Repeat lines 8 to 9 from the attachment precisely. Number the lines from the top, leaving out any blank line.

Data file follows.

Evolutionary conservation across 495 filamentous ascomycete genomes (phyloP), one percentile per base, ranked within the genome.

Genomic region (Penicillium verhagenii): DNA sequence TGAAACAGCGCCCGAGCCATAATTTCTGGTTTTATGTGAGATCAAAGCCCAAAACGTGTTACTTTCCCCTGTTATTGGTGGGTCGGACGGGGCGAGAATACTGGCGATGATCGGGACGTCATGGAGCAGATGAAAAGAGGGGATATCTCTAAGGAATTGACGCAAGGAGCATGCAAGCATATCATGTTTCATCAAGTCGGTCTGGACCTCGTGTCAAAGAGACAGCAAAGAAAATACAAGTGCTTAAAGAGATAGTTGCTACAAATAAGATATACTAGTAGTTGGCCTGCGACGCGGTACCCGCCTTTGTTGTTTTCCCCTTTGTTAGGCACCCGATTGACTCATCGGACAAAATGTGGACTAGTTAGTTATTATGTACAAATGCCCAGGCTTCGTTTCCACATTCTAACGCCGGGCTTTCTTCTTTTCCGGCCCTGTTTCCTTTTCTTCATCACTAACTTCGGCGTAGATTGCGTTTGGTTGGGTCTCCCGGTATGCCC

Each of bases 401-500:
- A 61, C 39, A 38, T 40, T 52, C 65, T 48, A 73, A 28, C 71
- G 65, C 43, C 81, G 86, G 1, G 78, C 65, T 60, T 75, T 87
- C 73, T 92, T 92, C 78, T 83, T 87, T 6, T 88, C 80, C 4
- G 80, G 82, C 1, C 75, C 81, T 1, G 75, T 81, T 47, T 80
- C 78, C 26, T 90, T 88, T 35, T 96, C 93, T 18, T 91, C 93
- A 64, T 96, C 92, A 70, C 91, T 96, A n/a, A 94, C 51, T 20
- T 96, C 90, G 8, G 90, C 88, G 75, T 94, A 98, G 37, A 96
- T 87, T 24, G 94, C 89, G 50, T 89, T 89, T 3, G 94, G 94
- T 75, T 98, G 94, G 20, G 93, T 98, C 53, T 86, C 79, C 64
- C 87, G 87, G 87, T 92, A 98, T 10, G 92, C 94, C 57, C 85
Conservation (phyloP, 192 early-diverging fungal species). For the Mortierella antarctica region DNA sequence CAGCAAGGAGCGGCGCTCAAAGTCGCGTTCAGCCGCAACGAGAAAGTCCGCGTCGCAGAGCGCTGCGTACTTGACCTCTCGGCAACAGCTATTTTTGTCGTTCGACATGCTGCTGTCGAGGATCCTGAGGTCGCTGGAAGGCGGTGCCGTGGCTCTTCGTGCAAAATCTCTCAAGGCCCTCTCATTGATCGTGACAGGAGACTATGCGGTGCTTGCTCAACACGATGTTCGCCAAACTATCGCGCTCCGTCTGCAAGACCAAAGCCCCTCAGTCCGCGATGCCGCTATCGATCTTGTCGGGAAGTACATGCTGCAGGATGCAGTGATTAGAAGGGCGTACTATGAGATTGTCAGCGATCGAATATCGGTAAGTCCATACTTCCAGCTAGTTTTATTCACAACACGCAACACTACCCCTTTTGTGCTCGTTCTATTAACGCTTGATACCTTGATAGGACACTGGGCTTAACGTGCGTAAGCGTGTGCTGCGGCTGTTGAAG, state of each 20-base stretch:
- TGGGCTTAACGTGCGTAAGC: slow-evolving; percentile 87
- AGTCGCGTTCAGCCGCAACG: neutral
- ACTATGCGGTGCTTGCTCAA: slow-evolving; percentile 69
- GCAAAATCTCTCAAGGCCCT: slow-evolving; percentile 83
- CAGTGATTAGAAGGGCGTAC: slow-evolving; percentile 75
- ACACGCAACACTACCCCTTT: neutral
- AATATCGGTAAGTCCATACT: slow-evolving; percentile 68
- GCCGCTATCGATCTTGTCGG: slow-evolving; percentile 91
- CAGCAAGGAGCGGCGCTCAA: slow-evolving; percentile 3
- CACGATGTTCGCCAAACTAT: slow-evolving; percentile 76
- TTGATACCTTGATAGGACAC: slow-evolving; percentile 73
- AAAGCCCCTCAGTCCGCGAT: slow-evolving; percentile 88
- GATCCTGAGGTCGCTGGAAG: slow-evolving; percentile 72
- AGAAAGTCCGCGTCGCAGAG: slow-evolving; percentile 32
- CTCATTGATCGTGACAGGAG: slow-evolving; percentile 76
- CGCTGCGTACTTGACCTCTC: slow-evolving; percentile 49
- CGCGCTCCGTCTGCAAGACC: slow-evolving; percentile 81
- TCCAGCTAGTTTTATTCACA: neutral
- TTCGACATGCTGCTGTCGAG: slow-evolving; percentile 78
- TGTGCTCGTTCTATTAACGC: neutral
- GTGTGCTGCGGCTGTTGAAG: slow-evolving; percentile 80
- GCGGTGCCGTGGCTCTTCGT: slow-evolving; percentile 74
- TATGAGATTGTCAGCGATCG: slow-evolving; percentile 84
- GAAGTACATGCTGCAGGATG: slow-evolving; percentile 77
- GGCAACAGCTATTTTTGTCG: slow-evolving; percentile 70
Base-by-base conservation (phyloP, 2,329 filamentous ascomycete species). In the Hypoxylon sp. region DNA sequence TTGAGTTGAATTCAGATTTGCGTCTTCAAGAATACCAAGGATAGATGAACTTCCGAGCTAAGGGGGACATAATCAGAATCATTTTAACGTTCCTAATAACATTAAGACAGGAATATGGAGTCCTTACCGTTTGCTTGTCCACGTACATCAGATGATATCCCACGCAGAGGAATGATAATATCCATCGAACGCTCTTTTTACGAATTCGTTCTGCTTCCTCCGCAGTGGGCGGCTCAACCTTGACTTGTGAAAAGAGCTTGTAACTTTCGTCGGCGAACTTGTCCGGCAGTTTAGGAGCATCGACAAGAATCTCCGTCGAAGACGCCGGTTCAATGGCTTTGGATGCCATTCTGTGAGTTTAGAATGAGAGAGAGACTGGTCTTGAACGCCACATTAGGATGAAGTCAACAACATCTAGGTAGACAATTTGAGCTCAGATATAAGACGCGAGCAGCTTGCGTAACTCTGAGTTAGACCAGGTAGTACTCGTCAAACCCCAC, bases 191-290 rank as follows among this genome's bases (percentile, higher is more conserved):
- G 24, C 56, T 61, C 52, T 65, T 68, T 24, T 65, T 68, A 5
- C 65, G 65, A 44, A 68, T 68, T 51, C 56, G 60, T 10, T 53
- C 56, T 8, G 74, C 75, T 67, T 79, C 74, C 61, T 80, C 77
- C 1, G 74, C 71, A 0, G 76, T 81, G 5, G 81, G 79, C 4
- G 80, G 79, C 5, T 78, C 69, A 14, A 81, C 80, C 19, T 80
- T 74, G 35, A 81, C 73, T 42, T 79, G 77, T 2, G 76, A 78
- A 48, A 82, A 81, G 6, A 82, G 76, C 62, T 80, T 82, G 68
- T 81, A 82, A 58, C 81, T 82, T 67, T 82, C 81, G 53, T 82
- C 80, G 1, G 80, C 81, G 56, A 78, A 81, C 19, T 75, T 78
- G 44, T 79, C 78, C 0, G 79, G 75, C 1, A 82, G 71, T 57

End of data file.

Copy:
- C 78, C 26, T 90, T 88, T 35, T 96, C 93, T 18, T 91, C 93
- A 64, T 96, C 92, A 70, C 91, T 96, A n/a, A 94, C 51, T 20